A computer-security firm found a flaw in a system payment-processing giant PayPal uses in adding extra security to customer accounts.
The eBay (EBAY) unit offers a feature called “PayPal Security Key” that enables users to either use a credit-card sized device or mobile phone to generate unique security keys. The user then uses the temporary key in conjunction with his password to login to his PayPal account.
The two-step authentication method means a would-be hacker would have to have not only access to the user’s password, but also physical access. Computer security experts highly recommend this type of technology that is offered by an increasingly wide range of companies, from Google (GOOGL) to JPMorgan Chase (JPM).
A team at Duo Security, a firm that sells a two-step authentication product, found a hole in PayPal’s Security Key. Duo senior security research Zach Lanier told FOX Business it’s possible to trick the company’s mobile app into ignoring a flag that forces two-step authentication.
PayPal initially set up its API interface that enables apps to communicate with the service in such a way that if the user uses two-step verification, the server flags it, and tells the app, Lanier explained. It was then up to the app to restrict the user from logging in, since PayPal hadn't built a system to let users with two-factor authentication login on mobile services.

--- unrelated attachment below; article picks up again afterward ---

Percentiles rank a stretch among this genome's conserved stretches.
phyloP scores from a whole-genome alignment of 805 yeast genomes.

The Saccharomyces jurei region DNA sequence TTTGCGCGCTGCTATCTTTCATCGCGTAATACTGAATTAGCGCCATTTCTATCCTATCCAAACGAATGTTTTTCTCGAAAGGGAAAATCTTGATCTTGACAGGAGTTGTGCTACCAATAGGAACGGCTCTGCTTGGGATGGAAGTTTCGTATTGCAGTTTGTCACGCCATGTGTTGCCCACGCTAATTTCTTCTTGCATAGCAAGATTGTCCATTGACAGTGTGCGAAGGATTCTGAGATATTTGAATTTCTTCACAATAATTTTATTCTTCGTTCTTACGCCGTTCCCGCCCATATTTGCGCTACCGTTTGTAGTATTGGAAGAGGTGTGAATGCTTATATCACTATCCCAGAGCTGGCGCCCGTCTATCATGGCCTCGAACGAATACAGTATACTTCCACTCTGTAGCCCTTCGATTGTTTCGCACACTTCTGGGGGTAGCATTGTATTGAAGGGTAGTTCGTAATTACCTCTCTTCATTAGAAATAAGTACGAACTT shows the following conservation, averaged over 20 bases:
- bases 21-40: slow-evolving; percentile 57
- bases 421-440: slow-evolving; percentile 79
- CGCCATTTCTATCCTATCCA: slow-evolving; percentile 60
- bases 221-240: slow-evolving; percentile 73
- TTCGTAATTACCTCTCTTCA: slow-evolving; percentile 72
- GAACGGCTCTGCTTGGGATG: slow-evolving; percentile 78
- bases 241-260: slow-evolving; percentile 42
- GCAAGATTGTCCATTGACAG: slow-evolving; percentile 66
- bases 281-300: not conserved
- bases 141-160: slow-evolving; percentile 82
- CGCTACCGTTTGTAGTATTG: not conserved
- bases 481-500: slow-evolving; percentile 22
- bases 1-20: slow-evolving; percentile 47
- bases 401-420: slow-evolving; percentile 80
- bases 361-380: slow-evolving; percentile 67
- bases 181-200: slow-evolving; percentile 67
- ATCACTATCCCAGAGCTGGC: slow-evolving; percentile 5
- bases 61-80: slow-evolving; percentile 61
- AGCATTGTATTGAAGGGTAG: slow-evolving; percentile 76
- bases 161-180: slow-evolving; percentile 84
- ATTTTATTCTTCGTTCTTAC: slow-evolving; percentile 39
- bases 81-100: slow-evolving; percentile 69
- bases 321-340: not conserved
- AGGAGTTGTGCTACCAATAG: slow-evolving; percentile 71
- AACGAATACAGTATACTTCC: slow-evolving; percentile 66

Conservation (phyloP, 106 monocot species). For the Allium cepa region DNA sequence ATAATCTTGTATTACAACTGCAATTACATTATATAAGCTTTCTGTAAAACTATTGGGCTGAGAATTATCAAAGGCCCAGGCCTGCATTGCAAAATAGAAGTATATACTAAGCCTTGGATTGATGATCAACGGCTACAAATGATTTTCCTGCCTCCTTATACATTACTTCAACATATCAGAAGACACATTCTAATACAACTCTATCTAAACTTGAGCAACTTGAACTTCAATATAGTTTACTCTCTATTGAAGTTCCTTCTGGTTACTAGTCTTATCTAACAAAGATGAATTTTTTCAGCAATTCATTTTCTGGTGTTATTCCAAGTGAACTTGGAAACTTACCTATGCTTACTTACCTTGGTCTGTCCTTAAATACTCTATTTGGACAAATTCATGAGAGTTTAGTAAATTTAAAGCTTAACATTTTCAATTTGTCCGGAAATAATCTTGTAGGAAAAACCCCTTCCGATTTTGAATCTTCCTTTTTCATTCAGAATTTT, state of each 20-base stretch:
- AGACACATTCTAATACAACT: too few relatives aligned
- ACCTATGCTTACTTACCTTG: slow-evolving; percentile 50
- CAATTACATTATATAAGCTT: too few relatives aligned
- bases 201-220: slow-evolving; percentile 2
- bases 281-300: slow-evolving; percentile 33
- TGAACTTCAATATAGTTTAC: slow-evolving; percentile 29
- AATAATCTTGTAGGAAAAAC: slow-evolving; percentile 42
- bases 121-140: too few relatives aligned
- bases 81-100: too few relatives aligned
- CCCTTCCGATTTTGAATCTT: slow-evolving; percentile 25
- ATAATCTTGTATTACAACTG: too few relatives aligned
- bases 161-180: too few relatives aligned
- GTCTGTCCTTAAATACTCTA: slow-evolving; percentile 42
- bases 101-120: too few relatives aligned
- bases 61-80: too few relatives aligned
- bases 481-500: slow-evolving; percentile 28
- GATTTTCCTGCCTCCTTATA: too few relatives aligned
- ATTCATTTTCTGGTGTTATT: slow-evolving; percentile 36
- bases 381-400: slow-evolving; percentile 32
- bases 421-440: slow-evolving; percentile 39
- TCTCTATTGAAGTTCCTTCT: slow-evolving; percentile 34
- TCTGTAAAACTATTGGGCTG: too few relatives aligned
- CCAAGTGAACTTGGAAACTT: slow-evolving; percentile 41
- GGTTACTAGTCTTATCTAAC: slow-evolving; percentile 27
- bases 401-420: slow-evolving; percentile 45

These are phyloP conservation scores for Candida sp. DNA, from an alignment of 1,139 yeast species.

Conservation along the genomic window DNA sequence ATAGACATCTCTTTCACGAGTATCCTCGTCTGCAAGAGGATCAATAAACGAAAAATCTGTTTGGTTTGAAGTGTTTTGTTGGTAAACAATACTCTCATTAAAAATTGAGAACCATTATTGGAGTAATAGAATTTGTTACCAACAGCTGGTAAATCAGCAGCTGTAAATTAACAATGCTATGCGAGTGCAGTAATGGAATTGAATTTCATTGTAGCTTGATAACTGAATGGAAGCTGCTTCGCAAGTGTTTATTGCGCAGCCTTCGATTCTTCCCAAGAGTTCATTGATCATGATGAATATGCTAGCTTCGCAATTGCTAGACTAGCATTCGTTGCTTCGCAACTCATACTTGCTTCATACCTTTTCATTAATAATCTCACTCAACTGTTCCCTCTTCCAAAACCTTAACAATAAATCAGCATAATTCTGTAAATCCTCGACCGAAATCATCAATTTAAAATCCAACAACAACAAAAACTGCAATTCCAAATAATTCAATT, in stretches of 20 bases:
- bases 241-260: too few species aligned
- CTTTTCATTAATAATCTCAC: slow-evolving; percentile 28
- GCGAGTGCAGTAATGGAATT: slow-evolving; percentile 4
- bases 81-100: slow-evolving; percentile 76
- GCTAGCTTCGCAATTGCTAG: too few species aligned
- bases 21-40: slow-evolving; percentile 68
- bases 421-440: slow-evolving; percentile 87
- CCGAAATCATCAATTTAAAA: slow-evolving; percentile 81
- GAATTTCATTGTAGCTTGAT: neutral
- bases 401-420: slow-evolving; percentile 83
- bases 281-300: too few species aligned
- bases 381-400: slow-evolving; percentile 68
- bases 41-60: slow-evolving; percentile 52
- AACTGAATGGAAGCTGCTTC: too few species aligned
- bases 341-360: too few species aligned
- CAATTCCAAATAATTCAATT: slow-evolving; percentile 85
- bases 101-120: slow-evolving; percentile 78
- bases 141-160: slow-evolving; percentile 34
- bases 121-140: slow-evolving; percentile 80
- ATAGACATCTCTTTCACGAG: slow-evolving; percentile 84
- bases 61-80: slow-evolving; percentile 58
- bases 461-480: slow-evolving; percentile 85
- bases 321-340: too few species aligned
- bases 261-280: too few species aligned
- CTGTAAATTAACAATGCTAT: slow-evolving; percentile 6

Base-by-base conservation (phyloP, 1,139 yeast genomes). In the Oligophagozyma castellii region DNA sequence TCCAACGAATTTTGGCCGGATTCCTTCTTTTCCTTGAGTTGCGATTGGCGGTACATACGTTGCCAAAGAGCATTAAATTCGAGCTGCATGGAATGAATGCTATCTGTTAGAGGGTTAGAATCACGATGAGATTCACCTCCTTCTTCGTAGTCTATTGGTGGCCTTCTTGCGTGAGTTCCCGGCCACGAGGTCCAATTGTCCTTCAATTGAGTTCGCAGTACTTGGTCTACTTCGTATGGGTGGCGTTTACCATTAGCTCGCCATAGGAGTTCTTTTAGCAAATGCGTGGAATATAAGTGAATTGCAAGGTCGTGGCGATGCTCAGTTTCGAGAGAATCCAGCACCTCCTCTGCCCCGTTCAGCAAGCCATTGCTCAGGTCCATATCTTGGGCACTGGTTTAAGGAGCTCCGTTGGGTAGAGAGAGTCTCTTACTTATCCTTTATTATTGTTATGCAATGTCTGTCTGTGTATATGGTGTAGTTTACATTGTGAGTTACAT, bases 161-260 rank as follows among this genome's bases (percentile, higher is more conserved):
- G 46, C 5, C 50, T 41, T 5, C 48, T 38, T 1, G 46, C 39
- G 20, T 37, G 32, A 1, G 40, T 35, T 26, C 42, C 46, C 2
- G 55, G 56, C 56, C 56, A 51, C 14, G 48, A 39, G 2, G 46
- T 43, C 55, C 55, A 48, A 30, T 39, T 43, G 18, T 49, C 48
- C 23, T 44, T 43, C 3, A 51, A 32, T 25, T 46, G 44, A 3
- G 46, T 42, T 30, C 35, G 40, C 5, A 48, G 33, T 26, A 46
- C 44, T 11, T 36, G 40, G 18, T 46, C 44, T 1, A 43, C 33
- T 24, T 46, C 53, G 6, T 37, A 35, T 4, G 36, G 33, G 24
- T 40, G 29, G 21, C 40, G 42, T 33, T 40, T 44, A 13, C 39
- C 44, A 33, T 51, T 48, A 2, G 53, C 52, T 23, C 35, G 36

However, Duo realized the two-factor setup was only verified at the client level. With that knowledge, they developed a workaround that actually let them transfer money on a two-step account with only a password.
"Because [two-step authentication] wasn’t enforced server side, we could trick the app to ignore the two-factor flag that came from the server," Lanier said.
That means customers who thought they were receiving this extra level of security weren't completely protected.
While the vulnerability won’t work at the desktop browser level, Duo said the distinction is “purely academic” since hackers can cleverly design their own apps using PayPal’s API.
PayPal Crafts Temporary Patch
PayPal representatives pointed to a blog post published Wednesday, saying users are not at a security risk due to the issue.
“Even though [two-factor authentication] is an additional layer of authentication, PayPal does not depend on 2FA to keep accounts secure,” the post said. “We have extensive fraud and risk detection models and dedicated security teams that work to help keep our customers’ accounts secure from fraudulent transactions, everyday.”
PayPal said it has temporarily disabled the ability for customers who use the type of verification to login on mobile accounts.
Duo's Lanier confirmed there is a patch in place. He said the workaround essentially solves the problem by blocking users' access to services, although it's not technically fixed.
The issue represents the second high-profile security problem this year at a firm generally known for its tight security. EBay said in May hackers breached its corporate network and stole customer information, including encrypted passwords. The company said at the time PayPal was not affected by the attack.
EBay shares climbed 19 cents, or 0.39%, to $49.04 in recent trading. They have fallen 10.6% since the beginning of 2014.